It’s 2109 and Peter Weekly is a timid genmod technician in the country of Nusa. Life in Nusa is perfection personified and rigidly governed. No one breaks the rules because they’re content with life in their utopia of fair-skinned citizens who have everything they want or need.
Thirty-two-year-old Peter lives in a state of constant anxiety. It’s his job to ensure couples have the perfect children of their dreams who will fit into Nusan society. He also strives to be the perfect Nusan, but life always feels off. He thinks the couples vain and selfish for the modifications they want in their children. He fears his actions and thoughts could betray him and cause the deporters to come for him.
But even more than that, Peter fears the Susans who live in the country south of Nusa.
He’s never seen a Susan. Few people have, but the dark-skinned, barbaric people are a constant threat to the people of Nusa.
At least that’s what their government tells them.
However, when Peter and his fierce, rule-breaking friend, Sasha Deen, encounter a Susan, he’s not only shaken… and embarrassed at the depths of his fear, but also his confusion. The Susan, Aetius, isn’t an ignorant barbarian, but intelligent, reasonable, and possesses what appears to be superhuman abilities.
If the Nusan government is so wrong about Susans, could they be wrong about everything else?
The Visitor is sharp, smart science fiction! Though a bit slow in the beginning, it soon picks up and becomes a page-turner. Peter struggles with indecision and fear for most of the read, but Sasha is a strong, straight-forward woman who does not suffer fools easily, and Aetius is a man out of time and space who just wants to go home.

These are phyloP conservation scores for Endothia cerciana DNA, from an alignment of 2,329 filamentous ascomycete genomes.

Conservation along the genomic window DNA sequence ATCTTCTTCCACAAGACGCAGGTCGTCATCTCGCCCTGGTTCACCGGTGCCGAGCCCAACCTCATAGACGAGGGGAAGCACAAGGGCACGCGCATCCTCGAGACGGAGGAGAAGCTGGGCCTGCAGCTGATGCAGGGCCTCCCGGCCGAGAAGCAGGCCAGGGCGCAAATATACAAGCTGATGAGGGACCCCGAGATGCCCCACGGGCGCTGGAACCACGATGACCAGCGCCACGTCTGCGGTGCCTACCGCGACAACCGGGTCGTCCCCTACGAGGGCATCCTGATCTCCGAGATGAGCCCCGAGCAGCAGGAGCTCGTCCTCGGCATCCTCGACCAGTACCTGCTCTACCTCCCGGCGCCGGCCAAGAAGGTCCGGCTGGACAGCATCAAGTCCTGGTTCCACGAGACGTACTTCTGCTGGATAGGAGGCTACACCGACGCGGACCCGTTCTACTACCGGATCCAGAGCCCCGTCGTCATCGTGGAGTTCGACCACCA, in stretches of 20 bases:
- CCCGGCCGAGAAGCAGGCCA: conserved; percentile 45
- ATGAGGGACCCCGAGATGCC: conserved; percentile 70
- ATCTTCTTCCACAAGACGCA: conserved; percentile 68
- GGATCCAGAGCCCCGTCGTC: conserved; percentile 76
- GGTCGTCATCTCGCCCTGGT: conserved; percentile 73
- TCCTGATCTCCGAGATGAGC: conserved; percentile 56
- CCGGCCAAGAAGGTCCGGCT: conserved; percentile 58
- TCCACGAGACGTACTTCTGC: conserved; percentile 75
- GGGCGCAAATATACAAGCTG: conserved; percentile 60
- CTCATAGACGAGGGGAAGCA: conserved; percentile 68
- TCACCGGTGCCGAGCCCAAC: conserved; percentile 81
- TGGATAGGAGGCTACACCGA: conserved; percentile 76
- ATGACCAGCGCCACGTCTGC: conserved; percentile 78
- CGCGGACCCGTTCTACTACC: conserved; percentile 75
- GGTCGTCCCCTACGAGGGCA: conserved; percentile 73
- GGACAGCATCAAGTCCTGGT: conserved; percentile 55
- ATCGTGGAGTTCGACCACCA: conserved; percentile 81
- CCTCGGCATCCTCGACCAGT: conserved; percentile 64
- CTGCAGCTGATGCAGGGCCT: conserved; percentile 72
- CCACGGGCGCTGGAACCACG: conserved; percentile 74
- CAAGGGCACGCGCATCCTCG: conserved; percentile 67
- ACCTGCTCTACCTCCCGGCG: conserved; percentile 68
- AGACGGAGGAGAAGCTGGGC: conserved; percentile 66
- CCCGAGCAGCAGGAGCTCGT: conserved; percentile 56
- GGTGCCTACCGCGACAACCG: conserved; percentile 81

Though ninety years into the future, the parallels with present-day issues are obvious, and Peter Weekly represents the common man who wants to live his life on his own terms without pretense or prejudice.
Good writing, good plot, good characters! Definitely looking forward to the next book in the series!
Nusans don’t cause trouble. Peter is a good Nusan. Single, annoyed with his best friend’s constant blind dates, and comfortably provided for with his job as a genmod technician, he spends his days telling expectant parents what their unborn children will look like. For a fee, he can modify physical and mental traits.
To ensure Nusa’s perfect society, however, it is law that all babies must be born with white skin, an IQ 120 or above, and without any illnesses or disabilities. These modifications are free of charge. It’s the law. And good Nusans obey the law. The people of Susa, however, are known to be troublemakers.
Thank goodness the dark-skinned Susans all live south of the border, in Susa. The closest Peter ever has to come to a dangerous Susan is either on the silver screen being vanquished by a heroic Nusan hero or on the news as deporters — the force charged to keep Nusa safe — prepare to send them south to Susa.
That is, until a dark-skinned visitor is suddenly inside the four walls of Peter’s quiet existence. Snarky. Irreverent and without any regard for the rules, the stranger should be a Susan but is he? Why is he claiming to have fallen from the stars?
Everything Peter knows is suddenly in question and even his status as a good Nusan is under threat as deporters seek him out on suspicion of a capital crime. Has Peter caused trouble?
Life as Peter has known it is fragile. Can he survive long enough to learn the truth? And will he even want to believe it once he finds it?